The Potential Role of miRNAs in Fibroblast Activation
Fibroblasts are the most prominent cell type residing in the stroma of most solid tumors, which are present as naïve fibroblasts and cancer-associated fibroblasts. Naïve fibroblasts are normally inactivated, forming the stroma of tissues by synthesizing ECM components, such as collagens and fibronectin. They become activated in conditions requiring tissue remodelling, including wound healing and fibrosis. In the case of tumor, activated fibroblasts contribute to tumorigenesis, becoming cancer-associated fibroblasts (CAFs). However, the main challenge associated with targeting this unique population is their phenotypic and functional diversity in the TME, along with heterogeneity reflected in their origin. An extensive research was done on markers expressed by CAFs, unable to characterize subpopulations of CAFs due to lack of functional validation of the transcriptome and the expression of these markers by other cell lineages. The presence of certain marker is not always directly correlated with certain phenotype and function of CAF subpopulation. For this reason, this project aims to explore this unique population through changes in microRNA (miRNA) profile and to examine its potential to serve as an indicator of differentiation of fibroblasts into CAFs. It will examine if miRNA-21, -26b, -31 profiles of fibroblasts before and after interaction with cancer cells differ, in addition to whether miRNA expression can be informative of state of differentiation of fibroblasts. These findings will further help in exploring the requirement or suffiency of miRNAs for fibroblast activation and the possibility of characterizing this population through miRNA profiles.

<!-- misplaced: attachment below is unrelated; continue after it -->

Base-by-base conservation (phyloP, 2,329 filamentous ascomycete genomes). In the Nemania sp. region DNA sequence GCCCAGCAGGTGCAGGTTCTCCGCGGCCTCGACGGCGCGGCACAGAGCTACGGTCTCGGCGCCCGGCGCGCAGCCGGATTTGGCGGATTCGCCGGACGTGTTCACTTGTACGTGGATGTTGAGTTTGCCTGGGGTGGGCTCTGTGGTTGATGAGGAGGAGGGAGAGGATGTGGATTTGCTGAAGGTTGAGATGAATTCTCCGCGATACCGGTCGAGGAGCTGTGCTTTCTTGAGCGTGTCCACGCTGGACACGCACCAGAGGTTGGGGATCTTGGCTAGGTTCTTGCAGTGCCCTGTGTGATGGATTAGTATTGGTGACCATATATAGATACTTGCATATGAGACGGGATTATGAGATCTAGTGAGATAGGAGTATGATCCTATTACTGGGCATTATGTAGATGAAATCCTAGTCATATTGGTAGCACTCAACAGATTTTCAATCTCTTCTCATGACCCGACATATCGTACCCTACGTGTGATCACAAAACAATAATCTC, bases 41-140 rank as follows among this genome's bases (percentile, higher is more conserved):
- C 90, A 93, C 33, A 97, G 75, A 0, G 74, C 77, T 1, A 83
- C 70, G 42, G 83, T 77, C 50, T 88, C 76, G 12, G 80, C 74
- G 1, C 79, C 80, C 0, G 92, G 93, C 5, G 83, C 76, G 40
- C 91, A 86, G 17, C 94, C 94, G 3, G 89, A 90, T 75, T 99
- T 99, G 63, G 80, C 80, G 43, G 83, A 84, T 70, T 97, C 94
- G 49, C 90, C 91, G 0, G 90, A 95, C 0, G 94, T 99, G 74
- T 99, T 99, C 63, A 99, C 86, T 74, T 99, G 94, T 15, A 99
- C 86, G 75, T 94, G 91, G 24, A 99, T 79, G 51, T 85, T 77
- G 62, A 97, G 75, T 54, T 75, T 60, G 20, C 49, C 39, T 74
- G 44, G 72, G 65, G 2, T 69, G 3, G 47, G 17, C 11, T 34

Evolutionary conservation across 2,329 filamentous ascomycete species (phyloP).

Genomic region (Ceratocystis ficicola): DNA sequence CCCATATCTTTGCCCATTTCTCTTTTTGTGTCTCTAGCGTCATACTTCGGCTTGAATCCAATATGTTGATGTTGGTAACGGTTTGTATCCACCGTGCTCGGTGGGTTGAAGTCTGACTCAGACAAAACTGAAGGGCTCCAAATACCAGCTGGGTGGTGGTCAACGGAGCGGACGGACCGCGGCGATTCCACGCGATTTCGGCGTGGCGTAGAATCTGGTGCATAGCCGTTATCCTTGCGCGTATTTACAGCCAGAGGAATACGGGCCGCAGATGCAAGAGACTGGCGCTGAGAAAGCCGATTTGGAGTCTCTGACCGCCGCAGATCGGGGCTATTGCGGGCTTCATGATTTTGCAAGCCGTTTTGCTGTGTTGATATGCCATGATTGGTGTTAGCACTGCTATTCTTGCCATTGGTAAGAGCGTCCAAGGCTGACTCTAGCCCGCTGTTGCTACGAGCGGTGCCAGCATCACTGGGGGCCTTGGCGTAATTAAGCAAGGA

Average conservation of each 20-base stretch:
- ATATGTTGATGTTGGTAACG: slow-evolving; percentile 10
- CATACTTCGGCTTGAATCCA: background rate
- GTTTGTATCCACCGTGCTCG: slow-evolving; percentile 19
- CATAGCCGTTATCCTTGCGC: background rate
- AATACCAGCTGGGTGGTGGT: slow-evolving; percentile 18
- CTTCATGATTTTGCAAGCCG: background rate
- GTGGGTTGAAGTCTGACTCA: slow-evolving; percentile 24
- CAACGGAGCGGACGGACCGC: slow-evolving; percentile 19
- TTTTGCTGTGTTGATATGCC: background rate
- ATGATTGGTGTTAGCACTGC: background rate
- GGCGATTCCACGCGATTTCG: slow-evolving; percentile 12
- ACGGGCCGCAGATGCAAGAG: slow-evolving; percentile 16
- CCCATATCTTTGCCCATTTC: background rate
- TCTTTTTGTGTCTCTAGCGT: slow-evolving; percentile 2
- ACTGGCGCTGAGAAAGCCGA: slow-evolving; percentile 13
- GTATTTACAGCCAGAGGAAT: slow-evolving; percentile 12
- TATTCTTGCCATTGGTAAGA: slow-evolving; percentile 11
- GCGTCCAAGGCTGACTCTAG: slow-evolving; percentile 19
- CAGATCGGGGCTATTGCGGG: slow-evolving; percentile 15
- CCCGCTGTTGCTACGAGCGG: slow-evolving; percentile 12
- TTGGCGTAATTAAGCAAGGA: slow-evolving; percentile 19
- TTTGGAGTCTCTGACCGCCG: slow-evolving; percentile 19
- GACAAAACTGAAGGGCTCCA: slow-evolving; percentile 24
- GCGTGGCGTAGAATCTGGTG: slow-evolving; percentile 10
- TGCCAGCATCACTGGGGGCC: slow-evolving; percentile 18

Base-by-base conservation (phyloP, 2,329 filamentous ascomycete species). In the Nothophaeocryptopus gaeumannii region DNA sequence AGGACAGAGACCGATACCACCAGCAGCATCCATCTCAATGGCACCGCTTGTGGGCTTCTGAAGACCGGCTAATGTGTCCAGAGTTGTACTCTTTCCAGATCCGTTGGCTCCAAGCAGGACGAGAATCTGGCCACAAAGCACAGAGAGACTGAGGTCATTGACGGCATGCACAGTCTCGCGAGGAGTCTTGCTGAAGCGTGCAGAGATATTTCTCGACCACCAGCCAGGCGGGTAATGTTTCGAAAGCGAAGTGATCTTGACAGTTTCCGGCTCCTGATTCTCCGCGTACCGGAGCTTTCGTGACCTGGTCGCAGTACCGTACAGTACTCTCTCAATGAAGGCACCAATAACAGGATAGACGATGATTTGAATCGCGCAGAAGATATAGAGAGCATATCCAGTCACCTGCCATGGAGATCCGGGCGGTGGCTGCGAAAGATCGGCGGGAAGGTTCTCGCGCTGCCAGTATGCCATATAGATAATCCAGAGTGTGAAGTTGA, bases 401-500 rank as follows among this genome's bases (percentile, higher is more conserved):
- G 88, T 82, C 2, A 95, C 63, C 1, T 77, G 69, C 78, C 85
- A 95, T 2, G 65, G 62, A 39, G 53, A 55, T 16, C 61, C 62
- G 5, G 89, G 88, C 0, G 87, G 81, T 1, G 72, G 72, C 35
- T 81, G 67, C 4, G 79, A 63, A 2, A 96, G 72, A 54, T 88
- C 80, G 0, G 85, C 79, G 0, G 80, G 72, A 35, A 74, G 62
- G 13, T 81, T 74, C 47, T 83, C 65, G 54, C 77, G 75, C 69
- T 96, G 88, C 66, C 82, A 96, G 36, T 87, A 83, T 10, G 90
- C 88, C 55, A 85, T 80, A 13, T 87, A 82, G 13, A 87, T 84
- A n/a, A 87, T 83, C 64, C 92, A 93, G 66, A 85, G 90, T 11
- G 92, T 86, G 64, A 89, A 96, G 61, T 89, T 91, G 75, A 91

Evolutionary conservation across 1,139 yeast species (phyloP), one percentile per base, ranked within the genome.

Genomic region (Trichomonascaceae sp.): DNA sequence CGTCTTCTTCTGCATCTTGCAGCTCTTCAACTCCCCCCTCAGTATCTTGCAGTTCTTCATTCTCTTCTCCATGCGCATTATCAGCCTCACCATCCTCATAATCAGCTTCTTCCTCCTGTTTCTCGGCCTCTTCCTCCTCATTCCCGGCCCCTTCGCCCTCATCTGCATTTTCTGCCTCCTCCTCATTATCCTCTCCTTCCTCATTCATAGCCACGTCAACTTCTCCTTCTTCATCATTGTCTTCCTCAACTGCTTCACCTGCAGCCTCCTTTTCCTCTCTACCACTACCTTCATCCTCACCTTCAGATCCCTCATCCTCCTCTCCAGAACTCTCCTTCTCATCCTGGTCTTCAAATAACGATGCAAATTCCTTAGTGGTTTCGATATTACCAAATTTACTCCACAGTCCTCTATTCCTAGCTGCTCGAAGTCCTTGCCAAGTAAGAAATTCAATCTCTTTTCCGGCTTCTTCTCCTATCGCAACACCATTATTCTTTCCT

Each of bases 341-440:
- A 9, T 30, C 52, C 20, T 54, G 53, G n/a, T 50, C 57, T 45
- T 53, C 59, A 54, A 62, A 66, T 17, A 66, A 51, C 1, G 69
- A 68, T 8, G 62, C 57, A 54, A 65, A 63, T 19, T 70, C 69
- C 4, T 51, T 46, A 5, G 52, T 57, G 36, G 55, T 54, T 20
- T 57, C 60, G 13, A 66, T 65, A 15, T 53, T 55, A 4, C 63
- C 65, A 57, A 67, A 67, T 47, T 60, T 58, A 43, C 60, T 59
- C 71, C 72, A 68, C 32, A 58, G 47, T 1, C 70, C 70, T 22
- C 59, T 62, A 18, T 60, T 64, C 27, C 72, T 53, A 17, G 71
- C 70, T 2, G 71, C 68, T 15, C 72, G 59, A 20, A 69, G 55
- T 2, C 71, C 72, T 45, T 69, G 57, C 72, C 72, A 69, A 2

- Biological Sciences